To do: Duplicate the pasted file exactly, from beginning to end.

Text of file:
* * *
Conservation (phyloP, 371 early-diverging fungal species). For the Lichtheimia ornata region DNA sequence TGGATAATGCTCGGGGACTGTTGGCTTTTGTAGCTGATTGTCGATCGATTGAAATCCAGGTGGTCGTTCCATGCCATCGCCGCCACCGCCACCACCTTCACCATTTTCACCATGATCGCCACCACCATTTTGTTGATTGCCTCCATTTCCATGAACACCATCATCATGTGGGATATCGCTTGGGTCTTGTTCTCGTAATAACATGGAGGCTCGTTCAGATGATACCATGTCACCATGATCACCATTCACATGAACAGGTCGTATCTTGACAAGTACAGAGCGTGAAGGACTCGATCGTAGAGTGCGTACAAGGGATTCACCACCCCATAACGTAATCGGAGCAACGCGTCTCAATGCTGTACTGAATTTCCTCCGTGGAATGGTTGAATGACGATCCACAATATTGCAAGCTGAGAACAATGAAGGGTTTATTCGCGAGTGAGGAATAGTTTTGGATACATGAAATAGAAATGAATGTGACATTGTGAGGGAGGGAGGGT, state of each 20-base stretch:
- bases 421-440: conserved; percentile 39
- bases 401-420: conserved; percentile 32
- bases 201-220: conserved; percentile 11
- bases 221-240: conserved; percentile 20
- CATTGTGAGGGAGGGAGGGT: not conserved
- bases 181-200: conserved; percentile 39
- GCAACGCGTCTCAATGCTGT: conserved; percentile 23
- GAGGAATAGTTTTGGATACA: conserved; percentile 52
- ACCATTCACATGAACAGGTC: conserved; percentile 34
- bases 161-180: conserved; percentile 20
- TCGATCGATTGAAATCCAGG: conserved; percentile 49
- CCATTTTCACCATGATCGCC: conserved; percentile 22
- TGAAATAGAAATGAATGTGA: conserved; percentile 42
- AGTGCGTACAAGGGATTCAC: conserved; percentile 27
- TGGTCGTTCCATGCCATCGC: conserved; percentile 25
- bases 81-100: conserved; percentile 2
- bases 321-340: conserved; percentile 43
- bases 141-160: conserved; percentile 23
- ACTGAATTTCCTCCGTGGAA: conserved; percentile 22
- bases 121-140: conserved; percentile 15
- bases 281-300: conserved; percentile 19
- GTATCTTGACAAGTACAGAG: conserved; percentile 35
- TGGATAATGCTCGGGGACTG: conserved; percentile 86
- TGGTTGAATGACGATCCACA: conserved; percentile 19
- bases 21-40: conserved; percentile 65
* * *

Conservation (phyloP, 371 early-diverging fungal species). For the Lichtheimia ornata region DNA sequence TGGATAATGCTCGGGGACTGTTGGCTTTTGTAGCTGATTGTCGATCGATTGAAATCCAGGTGGTCGTTCCATGCCATCGCCGCCACCGCCACCACCTTCACCATTTTCACCATGATCGCCACCACCATTTTGTTGATTGCCTCCATTTCCATGAACACCATCATCATGTGGGATATCGCTTGGGTCTTGTTCTCGTAATAACATGGAGGCTCGTTCAGATGATACCATGTCACCATGATCACCATTCACATGAACAGGTCGTATCTTGACAAGTACAGAGCGTGAAGGACTCGATCGTAGAGTGCGTACAAGGGATTCACCACCCCATAACGTAATCGGAGCAACGCGTCTCAATGCTGTACTGAATTTCCTCCGTGGAATGGTTGAATGACGATCCACAATATTGCAAGCTGAGAACAATGAAGGGTTTATTCGCGAGTGAGGAATAGTTTTGGATACATGAAATAGAAATGAATGTGACATTGTGAGGGAGGGAGGGT, state of each 20-base stretch:
- bases 421-440: conserved; percentile 39
- bases 401-420: conserved; percentile 32
- bases 201-220: conserved; percentile 11
- bases 221-240: conserved; percentile 20
- CATTGTGAGGGAGGGAGGGT: not conserved
- bases 181-200: conserved; percentile 39
- GCAACGCGTCTCAATGCTGT: conserved; percentile 23
- GAGGAATAGTTTTGGATACA: conserved; percentile 52
- ACCATTCACATGAACAGGTC: conserved; percentile 34
- bases 161-180: conserved; percentile 20
- TCGATCGATTGAAATCCAGG: conserved; percentile 49
- CCATTTTCACCATGATCGCC: conserved; percentile 22
- TGAAATAGAAATGAATGTGA: conserved; percentile 42
- AGTGCGTACAAGGGATTCAC: conserved; percentile 27
- TGGTCGTTCCATGCCATCGC: conserved; percentile 25
- bases 81-100: conserved; percentile 2
- bases 321-340: conserved; percentile 43
- bases 141-160: conserved; percentile 23
- ACTGAATTTCCTCCGTGGAA: conserved; percentile 22
- bases 121-140: conserved; percentile 15
- bases 281-300: conserved; percentile 19
- GTATCTTGACAAGTACAGAG: conserved; percentile 35
- TGGATAATGCTCGGGGACTG: conserved; percentile 86
- TGGTTGAATGACGATCCACA: conserved; percentile 19
- bases 21-40: conserved; percentile 65